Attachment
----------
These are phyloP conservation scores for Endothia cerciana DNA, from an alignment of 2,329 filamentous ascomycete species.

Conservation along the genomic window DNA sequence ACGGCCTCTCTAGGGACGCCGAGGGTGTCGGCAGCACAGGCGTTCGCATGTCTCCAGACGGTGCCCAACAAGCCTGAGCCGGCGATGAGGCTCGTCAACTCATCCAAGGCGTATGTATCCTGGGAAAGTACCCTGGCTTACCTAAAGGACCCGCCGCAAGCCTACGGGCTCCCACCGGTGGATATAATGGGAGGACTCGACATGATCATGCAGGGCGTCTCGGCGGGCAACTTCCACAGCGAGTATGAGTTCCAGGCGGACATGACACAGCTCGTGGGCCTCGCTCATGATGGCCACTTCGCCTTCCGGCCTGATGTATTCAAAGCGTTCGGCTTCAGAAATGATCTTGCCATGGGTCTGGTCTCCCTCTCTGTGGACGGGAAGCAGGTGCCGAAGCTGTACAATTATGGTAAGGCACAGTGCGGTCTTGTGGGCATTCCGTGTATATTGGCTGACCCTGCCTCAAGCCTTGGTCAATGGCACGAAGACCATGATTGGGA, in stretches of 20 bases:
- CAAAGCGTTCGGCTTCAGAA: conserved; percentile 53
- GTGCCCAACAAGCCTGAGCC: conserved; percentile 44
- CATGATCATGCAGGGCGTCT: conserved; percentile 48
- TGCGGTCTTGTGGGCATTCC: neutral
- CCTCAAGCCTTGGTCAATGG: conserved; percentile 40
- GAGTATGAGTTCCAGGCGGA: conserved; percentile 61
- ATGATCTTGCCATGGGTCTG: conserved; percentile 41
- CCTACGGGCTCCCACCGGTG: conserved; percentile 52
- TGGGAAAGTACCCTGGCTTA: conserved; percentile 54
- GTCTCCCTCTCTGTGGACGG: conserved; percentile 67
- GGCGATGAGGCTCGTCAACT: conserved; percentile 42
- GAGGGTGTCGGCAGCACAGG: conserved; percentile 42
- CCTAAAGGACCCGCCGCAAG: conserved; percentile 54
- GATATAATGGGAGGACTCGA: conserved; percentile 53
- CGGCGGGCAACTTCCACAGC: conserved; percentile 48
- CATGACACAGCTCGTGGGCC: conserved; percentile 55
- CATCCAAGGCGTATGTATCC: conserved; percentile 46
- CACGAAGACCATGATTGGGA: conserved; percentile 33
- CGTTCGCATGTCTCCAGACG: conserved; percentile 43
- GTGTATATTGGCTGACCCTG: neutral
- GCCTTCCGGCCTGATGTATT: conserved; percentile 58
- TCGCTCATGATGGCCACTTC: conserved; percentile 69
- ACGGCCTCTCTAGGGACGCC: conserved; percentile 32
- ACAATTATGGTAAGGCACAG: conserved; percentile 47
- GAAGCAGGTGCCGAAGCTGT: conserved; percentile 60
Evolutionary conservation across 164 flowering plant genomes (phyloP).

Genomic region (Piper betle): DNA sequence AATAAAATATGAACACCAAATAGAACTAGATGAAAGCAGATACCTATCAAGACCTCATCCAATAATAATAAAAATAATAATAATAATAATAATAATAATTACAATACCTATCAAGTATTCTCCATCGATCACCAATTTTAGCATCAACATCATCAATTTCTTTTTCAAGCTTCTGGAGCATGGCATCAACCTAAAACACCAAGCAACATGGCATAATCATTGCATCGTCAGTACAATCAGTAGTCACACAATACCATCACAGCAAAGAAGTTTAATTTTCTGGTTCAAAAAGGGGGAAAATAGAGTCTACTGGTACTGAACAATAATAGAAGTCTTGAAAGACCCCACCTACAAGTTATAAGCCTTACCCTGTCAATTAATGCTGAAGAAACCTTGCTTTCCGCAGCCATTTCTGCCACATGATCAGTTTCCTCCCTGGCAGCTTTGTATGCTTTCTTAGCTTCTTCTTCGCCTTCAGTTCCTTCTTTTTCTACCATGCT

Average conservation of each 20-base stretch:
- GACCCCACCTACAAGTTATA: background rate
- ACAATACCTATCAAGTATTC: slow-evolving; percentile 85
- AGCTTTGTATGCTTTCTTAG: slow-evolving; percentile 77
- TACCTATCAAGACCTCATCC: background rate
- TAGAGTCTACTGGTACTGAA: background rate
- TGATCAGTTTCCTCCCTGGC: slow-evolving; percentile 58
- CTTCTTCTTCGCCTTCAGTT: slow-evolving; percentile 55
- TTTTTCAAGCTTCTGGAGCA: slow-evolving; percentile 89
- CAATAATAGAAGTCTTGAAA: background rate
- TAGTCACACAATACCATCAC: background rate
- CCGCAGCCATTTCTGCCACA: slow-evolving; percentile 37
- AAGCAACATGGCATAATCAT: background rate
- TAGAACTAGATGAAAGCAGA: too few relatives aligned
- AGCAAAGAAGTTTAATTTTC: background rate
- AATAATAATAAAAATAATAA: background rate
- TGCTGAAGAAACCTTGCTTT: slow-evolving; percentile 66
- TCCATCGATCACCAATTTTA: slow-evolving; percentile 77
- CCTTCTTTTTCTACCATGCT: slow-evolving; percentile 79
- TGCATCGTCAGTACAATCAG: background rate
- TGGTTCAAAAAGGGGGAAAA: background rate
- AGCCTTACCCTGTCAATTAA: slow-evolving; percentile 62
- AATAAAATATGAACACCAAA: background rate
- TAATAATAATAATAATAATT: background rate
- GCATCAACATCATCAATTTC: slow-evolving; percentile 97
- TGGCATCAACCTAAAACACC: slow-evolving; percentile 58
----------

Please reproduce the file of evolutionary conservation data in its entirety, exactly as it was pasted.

These are phyloP conservation scores for Endothia cerciana DNA, from an alignment of 2,329 filamentous ascomycete species.

Conservation along the genomic window DNA sequence ACGGCCTCTCTAGGGACGCCGAGGGTGTCGGCAGCACAGGCGTTCGCATGTCTCCAGACGGTGCCCAACAAGCCTGAGCCGGCGATGAGGCTCGTCAACTCATCCAAGGCGTATGTATCCTGGGAAAGTACCCTGGCTTACCTAAAGGACCCGCCGCAAGCCTACGGGCTCCCACCGGTGGATATAATGGGAGGACTCGACATGATCATGCAGGGCGTCTCGGCGGGCAACTTCCACAGCGAGTATGAGTTCCAGGCGGACATGACACAGCTCGTGGGCCTCGCTCATGATGGCCACTTCGCCTTCCGGCCTGATGTATTCAAAGCGTTCGGCTTCAGAAATGATCTTGCCATGGGTCTGGTCTCCCTCTCTGTGGACGGGAAGCAGGTGCCGAAGCTGTACAATTATGGTAAGGCACAGTGCGGTCTTGTGGGCATTCCGTGTATATTGGCTGACCCTGCCTCAAGCCTTGGTCAATGGCACGAAGACCATGATTGGGA, in stretches of 20 bases:
- CAAAGCGTTCGGCTTCAGAA: conserved; percentile 53
- GTGCCCAACAAGCCTGAGCC: conserved; percentile 44
- CATGATCATGCAGGGCGTCT: conserved; percentile 48
- TGCGGTCTTGTGGGCATTCC: neutral
- CCTCAAGCCTTGGTCAATGG: conserved; percentile 40
- GAGTATGAGTTCCAGGCGGA: conserved; percentile 61
- ATGATCTTGCCATGGGTCTG: conserved; percentile 41
- CCTACGGGCTCCCACCGGTG: conserved; percentile 52
- TGGGAAAGTACCCTGGCTTA: conserved; percentile 54
- GTCTCCCTCTCTGTGGACGG: conserved; percentile 67
- GGCGATGAGGCTCGTCAACT: conserved; percentile 42
- GAGGGTGTCGGCAGCACAGG: conserved; percentile 42
- CCTAAAGGACCCGCCGCAAG: conserved; percentile 54
- GATATAATGGGAGGACTCGA: conserved; percentile 53
- CGGCGGGCAACTTCCACAGC: conserved; percentile 48
- CATGACACAGCTCGTGGGCC: conserved; percentile 55
- CATCCAAGGCGTATGTATCC: conserved; percentile 46
- CACGAAGACCATGATTGGGA: conserved; percentile 33
- CGTTCGCATGTCTCCAGACG: conserved; percentile 43
- GTGTATATTGGCTGACCCTG: neutral
- GCCTTCCGGCCTGATGTATT: conserved; percentile 58
- TCGCTCATGATGGCCACTTC: conserved; percentile 69
- ACGGCCTCTCTAGGGACGCC: conserved; percentile 32
- ACAATTATGGTAAGGCACAG: conserved; percentile 47
- GAAGCAGGTGCCGAAGCTGT: conserved; percentile 60
Evolutionary conservation across 164 flowering plant genomes (phyloP).

Genomic region (Piper betle): DNA sequence AATAAAATATGAACACCAAATAGAACTAGATGAAAGCAGATACCTATCAAGACCTCATCCAATAATAATAAAAATAATAATAATAATAATAATAATAATTACAATACCTATCAAGTATTCTCCATCGATCACCAATTTTAGCATCAACATCATCAATTTCTTTTTCAAGCTTCTGGAGCATGGCATCAACCTAAAACACCAAGCAACATGGCATAATCATTGCATCGTCAGTACAATCAGTAGTCACACAATACCATCACAGCAAAGAAGTTTAATTTTCTGGTTCAAAAAGGGGGAAAATAGAGTCTACTGGTACTGAACAATAATAGAAGTCTTGAAAGACCCCACCTACAAGTTATAAGCCTTACCCTGTCAATTAATGCTGAAGAAACCTTGCTTTCCGCAGCCATTTCTGCCACATGATCAGTTTCCTCCCTGGCAGCTTTGTATGCTTTCTTAGCTTCTTCTTCGCCTTCAGTTCCTTCTTTTTCTACCATGCT

Average conservation of each 20-base stretch:
- GACCCCACCTACAAGTTATA: background rate
- ACAATACCTATCAAGTATTC: slow-evolving; percentile 85
- AGCTTTGTATGCTTTCTTAG: slow-evolving; percentile 77
- TACCTATCAAGACCTCATCC: background rate
- TAGAGTCTACTGGTACTGAA: background rate
- TGATCAGTTTCCTCCCTGGC: slow-evolving; percentile 58
- CTTCTTCTTCGCCTTCAGTT: slow-evolving; percentile 55
- TTTTTCAAGCTTCTGGAGCA: slow-evolving; percentile 89
- CAATAATAGAAGTCTTGAAA: background rate
- TAGTCACACAATACCATCAC: background rate
- CCGCAGCCATTTCTGCCACA: slow-evolving; percentile 37
- AAGCAACATGGCATAATCAT: background rate
- TAGAACTAGATGAAAGCAGA: too few relatives aligned
- AGCAAAGAAGTTTAATTTTC: background rate
- AATAATAATAAAAATAATAA: background rate
- TGCTGAAGAAACCTTGCTTT: slow-evolving; percentile 66
- TCCATCGATCACCAATTTTA: slow-evolving; percentile 77
- CCTTCTTTTTCTACCATGCT: slow-evolving; percentile 79
- TGCATCGTCAGTACAATCAG: background rate
- TGGTTCAAAAAGGGGGAAAA: background rate
- AGCCTTACCCTGTCAATTAA: slow-evolving; percentile 62
- AATAAAATATGAACACCAAA: background rate
- TAATAATAATAATAATAATT: background rate
- GCATCAACATCATCAATTTC: slow-evolving; percentile 97
- TGGCATCAACCTAAAACACC: slow-evolving; percentile 58